The Raven Boys by Maggie Stiefvater

The Raven Boys by Maggie Stiefvater

“Gansey,” he said. Though his voice was quiet, it wasn’t a whisper. It was a real voice spoken from someplace almost too far away to hear.
Blue couldn’t stop staring at his mussed hair, the suggestion of staring eyes, the raven on his sweater. His shoulders were soaked, she saw, and the rest of his clothing ran spattered, from a storm that hadn’t happened yet. This close, she could smell something minty that she wasn’t sure was unique to him or unique to spirits. He was so real. When it finally happened, when she finally saw him, it didn’t feel like magic at all. It felt like looking into the grave and seeing it look back at her.
“Is that all?” she whispered.
Gansey closed his eyes. “That’s all there is.”
~Maggie Stiefvater, The Raven Boys

Blue Sargent has been raised and surrounded her whole life by women who are able to see and touch the supernatural. Her mother and “aunts” are psychics—the real deal. They don’t make very much money from their readings, but their readings are genuine and accurate. Blue, however, does not possess any psychic powers herself: she is only able to make the powers of others stronger from her presence. Blue longs to be able to touch the supernatural world, and Gansey, an affluent, obsessive private schooled boy and his small troop of friends can offer that to her in the form of the hunt for an ancient Welsh king, waiting somewhere close to be awakened.
The Raven Boys is a must read for those interested in supernatural fantasy fiction.
More of my thoughts below: with slight spoilers!!!!

The town and characters of Henrietta, Virginia were so richly drawn that I was genuinely disappointed that the next book won’t be out until this September. I wasn’t ready to leave Blue and Gansey’s world and their search for the Welsh king Glendower and the ley lines. I am usually bothered by multiple changes in point of view, but in this novel I thought Stiefvater did a superb job in juggling the perspectives of her multiple, close third person points of view. I think that this novel has a slower pace, but maybe that’s just because so many of the books I’ve read recently are so quickly paced I feel like they’re emulating action movies. This novel is the first in a series and it’s very obvious from the beginning that many of the conflicts presented in the novel are not resolved by the end. Series books have been irking me recently, as I’ve come to really love stand-alones, but one thing I did like about this first in the series novel was that it offered glimpses into future scenes (perhaps not so surprising since this is a novel that has psychic characters). It added mystery to the story, and made me wish that The Dream Thieves was out sooner.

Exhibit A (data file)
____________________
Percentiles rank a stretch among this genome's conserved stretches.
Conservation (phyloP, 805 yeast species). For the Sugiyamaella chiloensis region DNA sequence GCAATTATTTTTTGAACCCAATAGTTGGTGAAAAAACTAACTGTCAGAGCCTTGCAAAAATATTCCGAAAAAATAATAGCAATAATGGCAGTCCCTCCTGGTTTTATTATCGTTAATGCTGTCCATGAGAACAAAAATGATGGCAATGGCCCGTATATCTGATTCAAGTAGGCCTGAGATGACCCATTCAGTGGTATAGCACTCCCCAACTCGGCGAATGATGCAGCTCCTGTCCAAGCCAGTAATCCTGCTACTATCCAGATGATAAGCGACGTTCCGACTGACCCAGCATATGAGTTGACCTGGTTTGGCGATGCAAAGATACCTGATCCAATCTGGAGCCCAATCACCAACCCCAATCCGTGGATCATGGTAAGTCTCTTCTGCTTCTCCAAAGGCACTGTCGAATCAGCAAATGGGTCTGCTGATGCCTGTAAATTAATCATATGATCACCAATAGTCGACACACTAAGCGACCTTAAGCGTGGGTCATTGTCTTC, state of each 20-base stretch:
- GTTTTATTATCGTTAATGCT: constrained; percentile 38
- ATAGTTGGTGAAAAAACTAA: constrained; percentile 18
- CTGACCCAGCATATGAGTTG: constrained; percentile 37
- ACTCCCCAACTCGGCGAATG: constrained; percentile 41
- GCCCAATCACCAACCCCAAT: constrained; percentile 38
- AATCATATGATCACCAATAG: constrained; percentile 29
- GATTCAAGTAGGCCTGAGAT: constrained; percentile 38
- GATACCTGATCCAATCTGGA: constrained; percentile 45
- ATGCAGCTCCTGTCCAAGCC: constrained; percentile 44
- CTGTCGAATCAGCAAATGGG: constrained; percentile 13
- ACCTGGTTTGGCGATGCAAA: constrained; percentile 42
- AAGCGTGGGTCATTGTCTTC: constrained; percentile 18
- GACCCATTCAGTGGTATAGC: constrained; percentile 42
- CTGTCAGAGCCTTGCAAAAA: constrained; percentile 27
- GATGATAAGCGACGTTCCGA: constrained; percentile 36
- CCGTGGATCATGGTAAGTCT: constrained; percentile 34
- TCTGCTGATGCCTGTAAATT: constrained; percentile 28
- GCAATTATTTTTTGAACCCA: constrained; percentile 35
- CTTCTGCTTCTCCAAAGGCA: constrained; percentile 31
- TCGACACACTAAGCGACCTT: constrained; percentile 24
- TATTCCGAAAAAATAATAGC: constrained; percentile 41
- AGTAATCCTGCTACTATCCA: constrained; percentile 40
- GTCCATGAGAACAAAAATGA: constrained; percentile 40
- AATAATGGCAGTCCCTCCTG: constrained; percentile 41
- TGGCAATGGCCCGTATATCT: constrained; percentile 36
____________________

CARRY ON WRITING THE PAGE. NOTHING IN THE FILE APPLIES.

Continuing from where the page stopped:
Perhaps my one big issue with the novel (and I’m sure plenty of people will disagree with me) is that while I love Gansey’s character, I found him to be a bit unbelievable. I mean, how many teenage boys do you know who have the word “quiddity” in their vocabulary?
Gansey is not just an obsessive teenage scholar, but is also rich, rich, rich with a heart of gold. It’s true that he’s got a sort of Darcy-esque, condescending voice, but the chapters which focus closely on him reveal that beneath the condescension is someone who does everything within his power to save his friends.
While I can’t wait to keep reading about Gansey, I can’t help but think that perhaps I’ve seen his character in too much Romantic literature and not enough in real life to really buy into it.


1 Comment

May 20, 2013 · 8:22 pm

One response to “The Raven Boys by Maggie Stiefvater

  1. Pingback: The Scorpio Races by Maggie Stiefvater | The Book Hunter

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